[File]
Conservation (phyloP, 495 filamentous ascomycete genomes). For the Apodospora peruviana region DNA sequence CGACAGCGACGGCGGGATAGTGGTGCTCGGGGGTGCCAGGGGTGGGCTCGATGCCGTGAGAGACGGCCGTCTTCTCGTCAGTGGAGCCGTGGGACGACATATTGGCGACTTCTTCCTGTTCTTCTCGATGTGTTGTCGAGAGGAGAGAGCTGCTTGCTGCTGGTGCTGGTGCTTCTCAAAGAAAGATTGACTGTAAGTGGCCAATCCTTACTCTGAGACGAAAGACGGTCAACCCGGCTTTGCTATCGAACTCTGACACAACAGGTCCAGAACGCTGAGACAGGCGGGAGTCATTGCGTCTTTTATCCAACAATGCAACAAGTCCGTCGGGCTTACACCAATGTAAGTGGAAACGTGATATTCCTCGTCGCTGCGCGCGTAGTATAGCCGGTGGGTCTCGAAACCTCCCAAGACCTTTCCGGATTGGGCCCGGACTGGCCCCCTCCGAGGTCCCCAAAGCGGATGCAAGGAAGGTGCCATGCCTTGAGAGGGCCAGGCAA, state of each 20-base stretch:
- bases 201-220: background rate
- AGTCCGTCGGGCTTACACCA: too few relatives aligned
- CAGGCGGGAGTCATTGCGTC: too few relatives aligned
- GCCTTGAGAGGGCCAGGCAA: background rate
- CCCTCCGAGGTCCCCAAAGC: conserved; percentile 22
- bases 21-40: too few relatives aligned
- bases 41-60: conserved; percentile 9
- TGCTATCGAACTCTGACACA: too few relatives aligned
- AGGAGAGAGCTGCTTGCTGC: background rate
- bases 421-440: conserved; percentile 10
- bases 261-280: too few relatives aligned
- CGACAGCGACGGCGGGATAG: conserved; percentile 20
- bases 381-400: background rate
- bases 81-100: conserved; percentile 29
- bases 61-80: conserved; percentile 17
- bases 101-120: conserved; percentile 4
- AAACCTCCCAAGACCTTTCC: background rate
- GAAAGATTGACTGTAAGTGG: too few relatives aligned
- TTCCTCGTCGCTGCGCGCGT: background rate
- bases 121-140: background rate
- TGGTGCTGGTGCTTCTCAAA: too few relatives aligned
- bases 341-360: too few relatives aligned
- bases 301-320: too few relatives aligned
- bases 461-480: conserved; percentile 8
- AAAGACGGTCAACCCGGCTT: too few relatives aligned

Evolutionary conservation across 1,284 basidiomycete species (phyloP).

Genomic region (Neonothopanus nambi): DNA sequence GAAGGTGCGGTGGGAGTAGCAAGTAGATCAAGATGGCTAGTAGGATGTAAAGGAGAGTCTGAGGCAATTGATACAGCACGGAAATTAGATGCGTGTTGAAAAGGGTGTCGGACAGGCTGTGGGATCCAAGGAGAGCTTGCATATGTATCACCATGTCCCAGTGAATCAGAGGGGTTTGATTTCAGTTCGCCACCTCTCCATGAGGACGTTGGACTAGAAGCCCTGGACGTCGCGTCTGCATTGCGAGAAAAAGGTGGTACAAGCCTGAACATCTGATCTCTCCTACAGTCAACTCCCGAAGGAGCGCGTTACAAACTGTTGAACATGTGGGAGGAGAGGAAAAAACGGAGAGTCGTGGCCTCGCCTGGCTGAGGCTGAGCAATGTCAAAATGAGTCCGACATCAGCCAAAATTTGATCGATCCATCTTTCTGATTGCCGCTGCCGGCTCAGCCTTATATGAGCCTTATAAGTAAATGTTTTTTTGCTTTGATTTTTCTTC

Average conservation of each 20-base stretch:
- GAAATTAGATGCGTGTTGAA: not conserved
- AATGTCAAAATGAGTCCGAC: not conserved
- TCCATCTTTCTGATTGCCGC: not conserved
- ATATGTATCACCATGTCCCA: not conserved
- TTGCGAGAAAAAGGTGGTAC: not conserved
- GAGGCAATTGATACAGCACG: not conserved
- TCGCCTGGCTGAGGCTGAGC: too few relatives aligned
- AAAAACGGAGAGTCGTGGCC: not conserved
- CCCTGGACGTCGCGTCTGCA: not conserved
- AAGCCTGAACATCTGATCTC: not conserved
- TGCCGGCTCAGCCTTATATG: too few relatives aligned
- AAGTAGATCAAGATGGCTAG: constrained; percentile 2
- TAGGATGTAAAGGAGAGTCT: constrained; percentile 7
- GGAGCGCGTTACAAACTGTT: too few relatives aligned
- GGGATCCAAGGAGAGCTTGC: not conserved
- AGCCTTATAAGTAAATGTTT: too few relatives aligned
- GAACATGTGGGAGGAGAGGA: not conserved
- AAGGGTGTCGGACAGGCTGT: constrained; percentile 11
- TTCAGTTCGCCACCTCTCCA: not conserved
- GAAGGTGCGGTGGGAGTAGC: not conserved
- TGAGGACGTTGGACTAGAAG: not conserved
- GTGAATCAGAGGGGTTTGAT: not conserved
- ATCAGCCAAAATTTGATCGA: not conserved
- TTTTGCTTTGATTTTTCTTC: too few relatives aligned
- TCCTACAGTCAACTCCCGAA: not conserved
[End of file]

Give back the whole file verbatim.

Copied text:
Conservation (phyloP, 495 filamentous ascomycete genomes). For the Apodospora peruviana region DNA sequence CGACAGCGACGGCGGGATAGTGGTGCTCGGGGGTGCCAGGGGTGGGCTCGATGCCGTGAGAGACGGCCGTCTTCTCGTCAGTGGAGCCGTGGGACGACATATTGGCGACTTCTTCCTGTTCTTCTCGATGTGTTGTCGAGAGGAGAGAGCTGCTTGCTGCTGGTGCTGGTGCTTCTCAAAGAAAGATTGACTGTAAGTGGCCAATCCTTACTCTGAGACGAAAGACGGTCAACCCGGCTTTGCTATCGAACTCTGACACAACAGGTCCAGAACGCTGAGACAGGCGGGAGTCATTGCGTCTTTTATCCAACAATGCAACAAGTCCGTCGGGCTTACACCAATGTAAGTGGAAACGTGATATTCCTCGTCGCTGCGCGCGTAGTATAGCCGGTGGGTCTCGAAACCTCCCAAGACCTTTCCGGATTGGGCCCGGACTGGCCCCCTCCGAGGTCCCCAAAGCGGATGCAAGGAAGGTGCCATGCCTTGAGAGGGCCAGGCAA, state of each 20-base stretch:
- bases 201-220: background rate
- AGTCCGTCGGGCTTACACCA: too few relatives aligned
- CAGGCGGGAGTCATTGCGTC: too few relatives aligned
- GCCTTGAGAGGGCCAGGCAA: background rate
- CCCTCCGAGGTCCCCAAAGC: conserved; percentile 22
- bases 21-40: too few relatives aligned
- bases 41-60: conserved; percentile 9
- TGCTATCGAACTCTGACACA: too few relatives aligned
- AGGAGAGAGCTGCTTGCTGC: background rate
- bases 421-440: conserved; percentile 10
- bases 261-280: too few relatives aligned
- CGACAGCGACGGCGGGATAG: conserved; percentile 20
- bases 381-400: background rate
- bases 81-100: conserved; percentile 29
- bases 61-80: conserved; percentile 17
- bases 101-120: conserved; percentile 4
- AAACCTCCCAAGACCTTTCC: background rate
- GAAAGATTGACTGTAAGTGG: too few relatives aligned
- TTCCTCGTCGCTGCGCGCGT: background rate
- bases 121-140: background rate
- TGGTGCTGGTGCTTCTCAAA: too few relatives aligned
- bases 341-360: too few relatives aligned
- bases 301-320: too few relatives aligned
- bases 461-480: conserved; percentile 8
- AAAGACGGTCAACCCGGCTT: too few relatives aligned

Evolutionary conservation across 1,284 basidiomycete species (phyloP).

Genomic region (Neonothopanus nambi): DNA sequence GAAGGTGCGGTGGGAGTAGCAAGTAGATCAAGATGGCTAGTAGGATGTAAAGGAGAGTCTGAGGCAATTGATACAGCACGGAAATTAGATGCGTGTTGAAAAGGGTGTCGGACAGGCTGTGGGATCCAAGGAGAGCTTGCATATGTATCACCATGTCCCAGTGAATCAGAGGGGTTTGATTTCAGTTCGCCACCTCTCCATGAGGACGTTGGACTAGAAGCCCTGGACGTCGCGTCTGCATTGCGAGAAAAAGGTGGTACAAGCCTGAACATCTGATCTCTCCTACAGTCAACTCCCGAAGGAGCGCGTTACAAACTGTTGAACATGTGGGAGGAGAGGAAAAAACGGAGAGTCGTGGCCTCGCCTGGCTGAGGCTGAGCAATGTCAAAATGAGTCCGACATCAGCCAAAATTTGATCGATCCATCTTTCTGATTGCCGCTGCCGGCTCAGCCTTATATGAGCCTTATAAGTAAATGTTTTTTTGCTTTGATTTTTCTTC

Average conservation of each 20-base stretch:
- GAAATTAGATGCGTGTTGAA: not conserved
- AATGTCAAAATGAGTCCGAC: not conserved
- TCCATCTTTCTGATTGCCGC: not conserved
- ATATGTATCACCATGTCCCA: not conserved
- TTGCGAGAAAAAGGTGGTAC: not conserved
- GAGGCAATTGATACAGCACG: not conserved
- TCGCCTGGCTGAGGCTGAGC: too few relatives aligned
- AAAAACGGAGAGTCGTGGCC: not conserved
- CCCTGGACGTCGCGTCTGCA: not conserved
- AAGCCTGAACATCTGATCTC: not conserved
- TGCCGGCTCAGCCTTATATG: too few relatives aligned
- AAGTAGATCAAGATGGCTAG: constrained; percentile 2
- TAGGATGTAAAGGAGAGTCT: constrained; percentile 7
- GGAGCGCGTTACAAACTGTT: too few relatives aligned
- GGGATCCAAGGAGAGCTTGC: not conserved
- AGCCTTATAAGTAAATGTTT: too few relatives aligned
- GAACATGTGGGAGGAGAGGA: not conserved
- AAGGGTGTCGGACAGGCTGT: constrained; percentile 11
- TTCAGTTCGCCACCTCTCCA: not conserved
- GAAGGTGCGGTGGGAGTAGC: not conserved
- TGAGGACGTTGGACTAGAAG: not conserved
- GTGAATCAGAGGGGTTTGAT: not conserved
- ATCAGCCAAAATTTGATCGA: not conserved
- TTTTGCTTTGATTTTTCTTC: too few relatives aligned
- TCCTACAGTCAACTCCCGAA: not conserved